Self-employed learning professional

Andy Whincup

Andy Whincup

Andy runs Past Participants where he creates learning experiences for schools, museums and cultural institutions.

What are your main work activities?

Learning design and delivery. I deliver learning days for schools and workshops for schools in museums. I also create new learning resources for schools and museums.

Tell us about your typical working day.

There’s no such thing as a typical day. As a consultant/freelancer, the lack of routine is a fact of life and a challenge. An office day will involve following up immediate contacts and enquiries, alongside working on long-term projects. A delivery day usually involves packing equipment for travel to the site in order to deliver sessions, returning home and repacking everything before making sure nothing urgent has happened. Planning and organisation are key to making sure things are done on time.

What do you enjoy about your job?

I love learning. I love helping other people learn. I love working with objects from the past and using them to tell stories. Seeing people’s faces light up makes my day.

What are the challenges?

Making enough money to pay the bills reliably. Forward planning. Working alone means I have no support. The organisation required to carry out all aspects of the business and ensure everything gets done is a perpetual challenge.

Briefly describe your career leading up to today. For example did you do a course in this area? Did you switch career?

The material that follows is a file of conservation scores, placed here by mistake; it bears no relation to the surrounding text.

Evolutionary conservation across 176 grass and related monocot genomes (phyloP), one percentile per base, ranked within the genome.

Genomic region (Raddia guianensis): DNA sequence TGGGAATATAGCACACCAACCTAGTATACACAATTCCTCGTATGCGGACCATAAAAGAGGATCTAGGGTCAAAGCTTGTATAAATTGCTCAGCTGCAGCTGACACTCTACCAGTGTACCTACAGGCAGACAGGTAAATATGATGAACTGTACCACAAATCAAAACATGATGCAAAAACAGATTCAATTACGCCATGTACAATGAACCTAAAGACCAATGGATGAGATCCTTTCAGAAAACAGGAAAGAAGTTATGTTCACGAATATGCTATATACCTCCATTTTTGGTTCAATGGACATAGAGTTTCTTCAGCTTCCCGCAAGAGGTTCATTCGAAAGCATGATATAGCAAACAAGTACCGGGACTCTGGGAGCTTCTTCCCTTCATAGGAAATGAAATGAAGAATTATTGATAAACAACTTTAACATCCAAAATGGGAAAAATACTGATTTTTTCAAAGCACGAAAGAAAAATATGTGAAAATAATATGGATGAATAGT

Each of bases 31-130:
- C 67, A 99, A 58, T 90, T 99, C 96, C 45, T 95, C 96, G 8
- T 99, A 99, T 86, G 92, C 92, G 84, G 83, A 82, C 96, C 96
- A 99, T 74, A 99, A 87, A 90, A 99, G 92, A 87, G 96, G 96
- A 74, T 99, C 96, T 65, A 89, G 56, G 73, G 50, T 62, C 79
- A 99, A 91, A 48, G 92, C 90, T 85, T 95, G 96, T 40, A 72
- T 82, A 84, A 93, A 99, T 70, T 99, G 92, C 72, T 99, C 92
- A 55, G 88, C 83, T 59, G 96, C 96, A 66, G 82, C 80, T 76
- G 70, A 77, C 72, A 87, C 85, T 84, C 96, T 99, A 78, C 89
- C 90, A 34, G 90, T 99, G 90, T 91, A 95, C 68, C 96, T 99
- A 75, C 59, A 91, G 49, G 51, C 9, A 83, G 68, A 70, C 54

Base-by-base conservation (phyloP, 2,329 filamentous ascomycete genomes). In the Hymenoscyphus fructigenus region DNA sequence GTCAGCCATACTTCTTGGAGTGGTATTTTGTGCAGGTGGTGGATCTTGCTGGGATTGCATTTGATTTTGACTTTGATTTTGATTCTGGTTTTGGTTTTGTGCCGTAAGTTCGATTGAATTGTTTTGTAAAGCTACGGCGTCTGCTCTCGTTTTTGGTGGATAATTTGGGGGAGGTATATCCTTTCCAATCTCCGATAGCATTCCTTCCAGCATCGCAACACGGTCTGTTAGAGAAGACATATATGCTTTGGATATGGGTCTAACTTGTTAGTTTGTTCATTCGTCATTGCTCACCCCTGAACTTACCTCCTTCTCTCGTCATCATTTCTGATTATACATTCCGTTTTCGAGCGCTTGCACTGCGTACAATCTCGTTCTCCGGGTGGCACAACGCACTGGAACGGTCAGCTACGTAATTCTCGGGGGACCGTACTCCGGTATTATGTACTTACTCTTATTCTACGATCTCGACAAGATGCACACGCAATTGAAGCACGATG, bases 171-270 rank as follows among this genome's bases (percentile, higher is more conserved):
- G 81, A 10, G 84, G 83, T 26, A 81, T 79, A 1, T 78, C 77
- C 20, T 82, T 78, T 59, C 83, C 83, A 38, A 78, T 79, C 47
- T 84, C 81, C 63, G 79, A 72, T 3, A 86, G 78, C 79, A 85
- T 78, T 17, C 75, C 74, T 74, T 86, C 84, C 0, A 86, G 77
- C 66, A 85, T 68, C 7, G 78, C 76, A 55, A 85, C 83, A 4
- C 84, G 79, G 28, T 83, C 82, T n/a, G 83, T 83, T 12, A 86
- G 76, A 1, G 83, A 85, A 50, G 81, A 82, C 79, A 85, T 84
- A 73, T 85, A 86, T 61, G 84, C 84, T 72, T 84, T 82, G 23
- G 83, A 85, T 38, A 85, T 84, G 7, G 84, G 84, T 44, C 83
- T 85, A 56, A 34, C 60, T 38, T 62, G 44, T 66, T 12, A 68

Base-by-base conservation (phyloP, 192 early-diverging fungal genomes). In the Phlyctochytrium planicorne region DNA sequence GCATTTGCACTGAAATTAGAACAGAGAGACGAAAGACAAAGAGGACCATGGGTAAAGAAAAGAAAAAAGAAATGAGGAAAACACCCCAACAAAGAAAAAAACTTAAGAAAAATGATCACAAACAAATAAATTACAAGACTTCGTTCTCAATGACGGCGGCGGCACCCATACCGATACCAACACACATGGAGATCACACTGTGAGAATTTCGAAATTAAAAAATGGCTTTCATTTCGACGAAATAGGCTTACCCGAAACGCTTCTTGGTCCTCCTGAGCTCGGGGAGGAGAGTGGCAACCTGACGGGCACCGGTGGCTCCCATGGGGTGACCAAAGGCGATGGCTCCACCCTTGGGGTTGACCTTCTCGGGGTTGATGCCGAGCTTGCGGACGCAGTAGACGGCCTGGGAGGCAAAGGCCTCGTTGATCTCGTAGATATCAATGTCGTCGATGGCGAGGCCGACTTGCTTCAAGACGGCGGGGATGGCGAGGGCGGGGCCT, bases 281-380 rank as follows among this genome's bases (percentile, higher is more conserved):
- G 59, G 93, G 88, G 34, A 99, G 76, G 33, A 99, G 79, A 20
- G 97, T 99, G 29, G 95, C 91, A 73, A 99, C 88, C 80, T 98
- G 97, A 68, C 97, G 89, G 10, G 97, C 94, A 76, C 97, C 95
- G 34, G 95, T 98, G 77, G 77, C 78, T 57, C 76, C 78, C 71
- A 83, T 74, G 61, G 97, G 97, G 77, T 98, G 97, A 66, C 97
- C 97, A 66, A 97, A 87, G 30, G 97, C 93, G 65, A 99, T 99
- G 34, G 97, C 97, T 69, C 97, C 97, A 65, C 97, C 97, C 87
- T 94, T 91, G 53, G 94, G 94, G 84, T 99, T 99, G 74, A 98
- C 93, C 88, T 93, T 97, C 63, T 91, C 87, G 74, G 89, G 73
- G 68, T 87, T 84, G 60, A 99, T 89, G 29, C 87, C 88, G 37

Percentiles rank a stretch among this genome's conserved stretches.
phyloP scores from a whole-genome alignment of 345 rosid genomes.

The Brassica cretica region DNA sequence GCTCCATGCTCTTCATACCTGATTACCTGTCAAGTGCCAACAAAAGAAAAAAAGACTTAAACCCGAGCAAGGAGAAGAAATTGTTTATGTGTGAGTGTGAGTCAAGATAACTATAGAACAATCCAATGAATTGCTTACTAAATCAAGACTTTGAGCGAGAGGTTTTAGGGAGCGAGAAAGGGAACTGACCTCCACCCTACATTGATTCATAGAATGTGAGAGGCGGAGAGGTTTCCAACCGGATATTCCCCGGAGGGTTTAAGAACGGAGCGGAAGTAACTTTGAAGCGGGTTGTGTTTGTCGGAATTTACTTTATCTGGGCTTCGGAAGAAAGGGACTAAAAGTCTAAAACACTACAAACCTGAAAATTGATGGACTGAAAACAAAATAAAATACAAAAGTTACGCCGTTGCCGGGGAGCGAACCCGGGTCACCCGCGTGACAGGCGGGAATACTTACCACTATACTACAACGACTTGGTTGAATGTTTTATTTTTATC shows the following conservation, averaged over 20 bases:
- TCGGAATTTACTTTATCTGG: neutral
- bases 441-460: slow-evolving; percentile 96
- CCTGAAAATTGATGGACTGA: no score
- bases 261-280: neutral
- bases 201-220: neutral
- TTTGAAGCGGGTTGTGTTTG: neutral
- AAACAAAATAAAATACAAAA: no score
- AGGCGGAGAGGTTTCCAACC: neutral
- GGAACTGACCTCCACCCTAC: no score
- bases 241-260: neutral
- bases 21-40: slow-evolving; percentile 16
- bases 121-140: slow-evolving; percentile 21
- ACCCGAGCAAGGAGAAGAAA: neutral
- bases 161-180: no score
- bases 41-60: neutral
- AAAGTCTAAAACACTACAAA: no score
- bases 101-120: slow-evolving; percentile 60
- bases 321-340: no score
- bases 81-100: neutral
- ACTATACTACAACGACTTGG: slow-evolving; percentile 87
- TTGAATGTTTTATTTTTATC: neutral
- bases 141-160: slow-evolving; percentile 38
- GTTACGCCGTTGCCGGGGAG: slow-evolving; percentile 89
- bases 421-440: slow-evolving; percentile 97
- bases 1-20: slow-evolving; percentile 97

I have no formal training in museums, I trained as an archaeologist and geologist. I started through volunteering, then casual delivery work before getting my first full-time post. I headed up a small department for ten years. I now work for myself using the skills I have learned to help schools and museums.

What key skills do you need to do your job?

Adaptability: a willingness to try new things. Resilience: you will always be under-resourced. Strong social skills: both for people you are delivering to and those you are working with. Calmness in the face of chaos and crisis.

What’s your advice for someone wanting to work in this area?

Don’t. More seriously, make sure you love it. It is very demanding and unlikely to make you rich, so make sure that loving the work is what gets you out of bed in the morning. Be willing to try your hand at anything, even if you have no formal training in it. Volunteer: both in the sense of volunteer work and volunteering to do things. Be willing to move: there aren’t many jobs around so you need to be willing to move to where they are. Learn all the time: knowledge is your stock-in-trade so keep acquiring it. Work on your craft: it’s what differentiates the excellent from the good. Watch others and learn from them, even if it’s how not to do things.

Read more about Andy’s work on his Past Participant’s website.

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